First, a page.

Replicative viral agents represent a novel approach for treating neoplastic disease. Tumor cell killing by the viral agent is achieved by direct consequence of the viral replication. Relative sparing of nontumor is, however, required to provide a therapeutic index of utility for cancer treatment. To this end, an ideal viral agent would, thus, possess several logical attributes, including stability and efficiency for infection and lateral spread in vivo, a preference for replication in tumor versus nontumor cells, and the capability of avoiding early detection - and eradication - by the immune system. To date, none of the agents has exhibited optimal characteristics with regard to the aforementioned attributes. Adenovirus, however, has lent itself to a process of extensive engineering that is dealing with each and every one of the major requirements and that is realizing its clinical potential. An advanced understanding of the cancer phenotype, as well as achievements in functionally exploiting viral plasticity, predicate the design and realization of conditionally replicative adenoviral agents with improved characteristics for cancer therapy.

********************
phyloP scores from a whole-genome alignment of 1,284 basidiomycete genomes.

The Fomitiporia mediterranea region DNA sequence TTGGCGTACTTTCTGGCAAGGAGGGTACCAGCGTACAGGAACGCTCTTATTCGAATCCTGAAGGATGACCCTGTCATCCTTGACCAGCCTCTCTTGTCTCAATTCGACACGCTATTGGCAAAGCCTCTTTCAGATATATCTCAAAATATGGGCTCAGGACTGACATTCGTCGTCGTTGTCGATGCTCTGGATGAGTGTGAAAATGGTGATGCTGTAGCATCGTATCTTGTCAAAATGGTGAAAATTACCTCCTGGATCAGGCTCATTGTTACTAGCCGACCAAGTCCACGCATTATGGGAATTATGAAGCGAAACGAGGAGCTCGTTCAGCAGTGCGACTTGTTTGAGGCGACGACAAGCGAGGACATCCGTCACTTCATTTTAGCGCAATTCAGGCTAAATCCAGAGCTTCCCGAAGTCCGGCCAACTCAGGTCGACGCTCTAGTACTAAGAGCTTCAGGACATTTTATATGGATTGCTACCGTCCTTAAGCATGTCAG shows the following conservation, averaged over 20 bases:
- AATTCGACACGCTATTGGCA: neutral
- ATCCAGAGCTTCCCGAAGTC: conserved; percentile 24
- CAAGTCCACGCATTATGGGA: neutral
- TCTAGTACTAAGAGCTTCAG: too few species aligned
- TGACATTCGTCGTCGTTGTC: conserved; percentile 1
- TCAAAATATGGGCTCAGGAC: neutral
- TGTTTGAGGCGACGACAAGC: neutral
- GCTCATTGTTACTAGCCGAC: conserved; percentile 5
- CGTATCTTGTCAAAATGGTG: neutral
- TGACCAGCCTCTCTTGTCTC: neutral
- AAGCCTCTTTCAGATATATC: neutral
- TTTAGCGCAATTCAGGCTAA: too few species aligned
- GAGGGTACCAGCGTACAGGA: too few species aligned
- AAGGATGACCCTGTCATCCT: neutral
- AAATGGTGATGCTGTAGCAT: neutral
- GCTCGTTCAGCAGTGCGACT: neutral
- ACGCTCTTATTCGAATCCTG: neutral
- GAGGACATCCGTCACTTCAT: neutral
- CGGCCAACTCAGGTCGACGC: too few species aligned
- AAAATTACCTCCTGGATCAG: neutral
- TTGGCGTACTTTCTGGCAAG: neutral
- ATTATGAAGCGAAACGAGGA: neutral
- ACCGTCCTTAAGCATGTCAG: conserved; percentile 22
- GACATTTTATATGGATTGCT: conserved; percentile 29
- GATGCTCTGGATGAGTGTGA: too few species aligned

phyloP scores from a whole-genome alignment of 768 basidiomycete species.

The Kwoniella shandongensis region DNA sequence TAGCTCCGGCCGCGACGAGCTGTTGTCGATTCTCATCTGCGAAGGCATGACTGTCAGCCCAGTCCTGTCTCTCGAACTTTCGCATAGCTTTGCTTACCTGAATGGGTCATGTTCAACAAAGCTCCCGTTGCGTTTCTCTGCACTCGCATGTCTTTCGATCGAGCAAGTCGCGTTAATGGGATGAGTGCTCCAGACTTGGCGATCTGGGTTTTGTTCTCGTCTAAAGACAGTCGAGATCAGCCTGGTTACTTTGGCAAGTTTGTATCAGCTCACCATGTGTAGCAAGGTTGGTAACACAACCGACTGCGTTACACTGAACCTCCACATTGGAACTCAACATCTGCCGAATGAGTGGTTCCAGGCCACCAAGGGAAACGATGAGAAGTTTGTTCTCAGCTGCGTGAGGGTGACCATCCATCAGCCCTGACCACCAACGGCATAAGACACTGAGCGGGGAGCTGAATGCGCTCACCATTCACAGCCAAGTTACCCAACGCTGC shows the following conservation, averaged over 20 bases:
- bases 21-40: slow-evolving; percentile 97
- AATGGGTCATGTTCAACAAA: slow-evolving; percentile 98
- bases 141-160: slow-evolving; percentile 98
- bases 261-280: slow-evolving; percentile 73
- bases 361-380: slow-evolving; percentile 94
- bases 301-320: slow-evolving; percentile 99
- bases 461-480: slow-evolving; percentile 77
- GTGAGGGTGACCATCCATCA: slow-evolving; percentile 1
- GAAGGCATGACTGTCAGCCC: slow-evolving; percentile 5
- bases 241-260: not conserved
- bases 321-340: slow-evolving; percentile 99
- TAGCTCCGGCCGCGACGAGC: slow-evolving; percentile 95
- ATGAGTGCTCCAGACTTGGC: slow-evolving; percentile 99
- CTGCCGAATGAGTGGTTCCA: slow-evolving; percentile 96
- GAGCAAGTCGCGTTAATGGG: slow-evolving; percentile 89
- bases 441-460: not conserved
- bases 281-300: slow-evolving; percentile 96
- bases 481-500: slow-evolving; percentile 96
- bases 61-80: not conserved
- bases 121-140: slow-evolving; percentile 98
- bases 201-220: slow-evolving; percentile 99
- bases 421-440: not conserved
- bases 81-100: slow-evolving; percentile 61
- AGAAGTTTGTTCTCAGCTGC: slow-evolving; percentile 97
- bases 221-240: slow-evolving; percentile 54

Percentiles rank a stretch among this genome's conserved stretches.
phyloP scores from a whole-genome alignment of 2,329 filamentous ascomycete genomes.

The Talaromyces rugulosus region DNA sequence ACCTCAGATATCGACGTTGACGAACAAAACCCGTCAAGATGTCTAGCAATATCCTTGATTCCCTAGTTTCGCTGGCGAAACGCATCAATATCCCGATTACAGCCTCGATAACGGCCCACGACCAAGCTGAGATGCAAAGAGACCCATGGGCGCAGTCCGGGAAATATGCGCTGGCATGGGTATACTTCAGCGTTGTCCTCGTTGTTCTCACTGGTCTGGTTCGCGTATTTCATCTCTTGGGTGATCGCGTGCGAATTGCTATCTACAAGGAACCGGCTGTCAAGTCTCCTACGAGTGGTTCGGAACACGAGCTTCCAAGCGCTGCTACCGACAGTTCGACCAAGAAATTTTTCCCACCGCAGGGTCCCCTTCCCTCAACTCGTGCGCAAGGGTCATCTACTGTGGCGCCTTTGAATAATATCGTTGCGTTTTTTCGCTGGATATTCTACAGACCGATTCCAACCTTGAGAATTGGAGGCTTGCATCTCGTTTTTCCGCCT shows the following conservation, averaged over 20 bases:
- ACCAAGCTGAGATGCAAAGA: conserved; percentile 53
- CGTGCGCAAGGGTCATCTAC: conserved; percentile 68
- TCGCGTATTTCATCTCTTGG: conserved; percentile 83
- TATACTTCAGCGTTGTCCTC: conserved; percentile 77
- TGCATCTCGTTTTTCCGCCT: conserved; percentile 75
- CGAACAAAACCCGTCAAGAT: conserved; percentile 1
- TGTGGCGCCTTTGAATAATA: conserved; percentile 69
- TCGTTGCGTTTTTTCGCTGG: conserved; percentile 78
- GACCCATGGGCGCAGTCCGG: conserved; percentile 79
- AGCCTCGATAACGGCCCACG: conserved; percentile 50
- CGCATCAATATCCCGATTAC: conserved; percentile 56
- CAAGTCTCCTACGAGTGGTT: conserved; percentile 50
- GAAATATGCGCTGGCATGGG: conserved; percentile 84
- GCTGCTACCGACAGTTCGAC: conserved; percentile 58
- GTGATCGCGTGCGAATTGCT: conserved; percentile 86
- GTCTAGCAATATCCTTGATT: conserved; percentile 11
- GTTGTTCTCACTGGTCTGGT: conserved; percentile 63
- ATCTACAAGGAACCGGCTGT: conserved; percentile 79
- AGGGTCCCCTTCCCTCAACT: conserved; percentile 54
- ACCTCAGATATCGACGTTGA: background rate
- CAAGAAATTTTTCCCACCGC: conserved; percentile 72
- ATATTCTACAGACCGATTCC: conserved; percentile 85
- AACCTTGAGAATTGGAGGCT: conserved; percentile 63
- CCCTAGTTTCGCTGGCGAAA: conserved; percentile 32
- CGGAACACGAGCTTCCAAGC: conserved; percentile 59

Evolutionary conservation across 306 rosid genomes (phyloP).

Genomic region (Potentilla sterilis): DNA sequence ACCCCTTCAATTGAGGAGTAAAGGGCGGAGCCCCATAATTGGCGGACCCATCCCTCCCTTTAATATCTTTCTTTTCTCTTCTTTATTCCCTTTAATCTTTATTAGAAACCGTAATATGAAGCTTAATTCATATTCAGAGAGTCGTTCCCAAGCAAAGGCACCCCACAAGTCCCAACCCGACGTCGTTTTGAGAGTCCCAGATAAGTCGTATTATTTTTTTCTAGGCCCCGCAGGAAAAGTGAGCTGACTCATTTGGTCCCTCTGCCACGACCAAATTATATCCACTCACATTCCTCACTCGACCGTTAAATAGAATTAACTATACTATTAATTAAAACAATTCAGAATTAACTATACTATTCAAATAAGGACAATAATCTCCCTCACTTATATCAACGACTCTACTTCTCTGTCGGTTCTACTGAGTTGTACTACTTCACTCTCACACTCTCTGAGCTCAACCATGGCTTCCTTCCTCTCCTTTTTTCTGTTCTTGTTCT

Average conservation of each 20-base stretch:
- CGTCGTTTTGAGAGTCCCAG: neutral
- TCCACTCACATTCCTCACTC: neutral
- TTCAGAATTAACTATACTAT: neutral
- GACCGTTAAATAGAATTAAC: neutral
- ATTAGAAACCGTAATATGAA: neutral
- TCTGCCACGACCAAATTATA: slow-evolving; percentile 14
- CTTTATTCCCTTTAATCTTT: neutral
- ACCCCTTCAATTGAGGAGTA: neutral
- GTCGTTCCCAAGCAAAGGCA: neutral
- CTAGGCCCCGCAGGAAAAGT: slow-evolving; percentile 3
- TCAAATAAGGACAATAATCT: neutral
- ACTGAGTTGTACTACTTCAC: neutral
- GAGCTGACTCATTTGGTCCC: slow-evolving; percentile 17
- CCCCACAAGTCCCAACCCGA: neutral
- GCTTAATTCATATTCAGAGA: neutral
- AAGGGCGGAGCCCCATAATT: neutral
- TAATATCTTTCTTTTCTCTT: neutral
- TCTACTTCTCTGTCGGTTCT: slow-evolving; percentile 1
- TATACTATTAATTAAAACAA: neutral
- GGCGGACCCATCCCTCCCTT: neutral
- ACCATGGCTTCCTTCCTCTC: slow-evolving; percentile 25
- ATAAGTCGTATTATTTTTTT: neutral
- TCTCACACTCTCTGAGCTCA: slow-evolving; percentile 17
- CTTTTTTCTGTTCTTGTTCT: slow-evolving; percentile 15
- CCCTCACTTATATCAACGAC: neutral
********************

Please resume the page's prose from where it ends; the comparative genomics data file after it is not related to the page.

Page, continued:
|Number of pages||5|
|Journal||Clinical Cancer Research|
|State||Published - 2000|